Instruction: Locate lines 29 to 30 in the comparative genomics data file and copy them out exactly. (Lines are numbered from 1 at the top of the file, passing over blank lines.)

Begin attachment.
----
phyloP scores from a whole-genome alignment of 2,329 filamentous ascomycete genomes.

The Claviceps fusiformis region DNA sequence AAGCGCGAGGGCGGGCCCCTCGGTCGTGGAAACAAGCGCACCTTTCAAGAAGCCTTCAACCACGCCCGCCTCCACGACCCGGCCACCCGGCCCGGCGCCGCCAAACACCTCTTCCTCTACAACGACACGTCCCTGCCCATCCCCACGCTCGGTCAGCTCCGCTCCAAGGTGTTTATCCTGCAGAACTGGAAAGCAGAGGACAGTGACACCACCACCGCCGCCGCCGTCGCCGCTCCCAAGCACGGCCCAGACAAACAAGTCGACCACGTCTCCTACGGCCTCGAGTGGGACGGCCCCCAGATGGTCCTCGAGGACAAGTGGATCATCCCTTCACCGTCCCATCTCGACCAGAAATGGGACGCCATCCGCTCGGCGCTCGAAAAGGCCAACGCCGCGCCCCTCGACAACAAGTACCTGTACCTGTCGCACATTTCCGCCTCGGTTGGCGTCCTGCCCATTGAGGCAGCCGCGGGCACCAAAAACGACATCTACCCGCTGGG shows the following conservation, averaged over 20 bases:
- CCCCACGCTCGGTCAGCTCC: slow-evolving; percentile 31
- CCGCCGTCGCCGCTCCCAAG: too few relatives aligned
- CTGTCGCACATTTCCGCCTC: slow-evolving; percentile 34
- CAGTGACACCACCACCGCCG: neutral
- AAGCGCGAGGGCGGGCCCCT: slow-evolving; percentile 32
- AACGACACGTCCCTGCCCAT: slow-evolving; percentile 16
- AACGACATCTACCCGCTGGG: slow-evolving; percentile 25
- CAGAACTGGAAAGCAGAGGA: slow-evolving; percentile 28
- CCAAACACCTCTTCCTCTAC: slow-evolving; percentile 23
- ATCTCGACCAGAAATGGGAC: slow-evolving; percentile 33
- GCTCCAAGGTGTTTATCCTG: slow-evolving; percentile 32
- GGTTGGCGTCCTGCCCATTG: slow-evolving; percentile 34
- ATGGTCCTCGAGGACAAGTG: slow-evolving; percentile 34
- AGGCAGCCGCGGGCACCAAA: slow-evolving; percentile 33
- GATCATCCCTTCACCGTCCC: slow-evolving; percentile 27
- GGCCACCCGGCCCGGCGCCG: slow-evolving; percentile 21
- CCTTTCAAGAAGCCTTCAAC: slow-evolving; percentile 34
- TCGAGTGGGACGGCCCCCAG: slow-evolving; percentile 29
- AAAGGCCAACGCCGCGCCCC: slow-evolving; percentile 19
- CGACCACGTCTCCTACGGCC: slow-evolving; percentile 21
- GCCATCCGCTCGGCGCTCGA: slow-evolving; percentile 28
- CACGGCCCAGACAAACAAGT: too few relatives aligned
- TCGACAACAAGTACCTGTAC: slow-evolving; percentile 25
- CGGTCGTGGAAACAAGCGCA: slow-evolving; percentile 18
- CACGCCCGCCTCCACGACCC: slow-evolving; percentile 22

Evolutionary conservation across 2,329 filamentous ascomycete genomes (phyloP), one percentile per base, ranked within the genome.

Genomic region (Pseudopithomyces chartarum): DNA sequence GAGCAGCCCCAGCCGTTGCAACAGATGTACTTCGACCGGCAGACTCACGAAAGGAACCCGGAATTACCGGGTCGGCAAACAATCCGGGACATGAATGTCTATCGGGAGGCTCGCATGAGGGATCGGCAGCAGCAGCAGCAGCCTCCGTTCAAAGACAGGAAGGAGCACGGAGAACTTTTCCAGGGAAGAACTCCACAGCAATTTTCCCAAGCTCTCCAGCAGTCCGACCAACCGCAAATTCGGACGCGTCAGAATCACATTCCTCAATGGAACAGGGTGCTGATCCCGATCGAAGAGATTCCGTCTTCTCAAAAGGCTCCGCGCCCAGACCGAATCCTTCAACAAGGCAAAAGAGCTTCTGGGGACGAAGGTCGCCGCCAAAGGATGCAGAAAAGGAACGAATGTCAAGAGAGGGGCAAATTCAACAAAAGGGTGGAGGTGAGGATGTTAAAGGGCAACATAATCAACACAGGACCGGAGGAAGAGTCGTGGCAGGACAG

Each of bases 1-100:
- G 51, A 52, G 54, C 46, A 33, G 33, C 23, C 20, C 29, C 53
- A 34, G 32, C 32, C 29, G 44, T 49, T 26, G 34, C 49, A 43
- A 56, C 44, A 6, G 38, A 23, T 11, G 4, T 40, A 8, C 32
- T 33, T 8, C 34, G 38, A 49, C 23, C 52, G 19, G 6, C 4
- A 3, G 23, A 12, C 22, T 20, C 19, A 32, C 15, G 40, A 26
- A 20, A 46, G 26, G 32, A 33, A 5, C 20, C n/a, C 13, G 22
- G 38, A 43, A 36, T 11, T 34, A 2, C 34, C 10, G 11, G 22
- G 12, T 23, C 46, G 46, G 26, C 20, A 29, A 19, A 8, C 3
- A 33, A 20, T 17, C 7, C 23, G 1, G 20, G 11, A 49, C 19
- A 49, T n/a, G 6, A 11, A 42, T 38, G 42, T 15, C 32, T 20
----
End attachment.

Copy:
Genomic region (Pseudopithomyces chartarum): DNA sequence GAGCAGCCCCAGCCGTTGCAACAGATGTACTTCGACCGGCAGACTCACGAAAGGAACCCGGAATTACCGGGTCGGCAAACAATCCGGGACATGAATGTCTATCGGGAGGCTCGCATGAGGGATCGGCAGCAGCAGCAGCAGCCTCCGTTCAAAGACAGGAAGGAGCACGGAGAACTTTTCCAGGGAAGAACTCCACAGCAATTTTCCCAAGCTCTCCAGCAGTCCGACCAACCGCAAATTCGGACGCGTCAGAATCACATTCCTCAATGGAACAGGGTGCTGATCCCGATCGAAGAGATTCCGTCTTCTCAAAAGGCTCCGCGCCCAGACCGAATCCTTCAACAAGGCAAAAGAGCTTCTGGGGACGAAGGTCGCCGCCAAAGGATGCAGAAAAGGAACGAATGTCAAGAGAGGGGCAAATTCAACAAAAGGGTGGAGGTGAGGATGTTAAAGGGCAACATAATCAACACAGGACCGGAGGAAGAGTCGTGGCAGGACAG

Each of bases 1-100: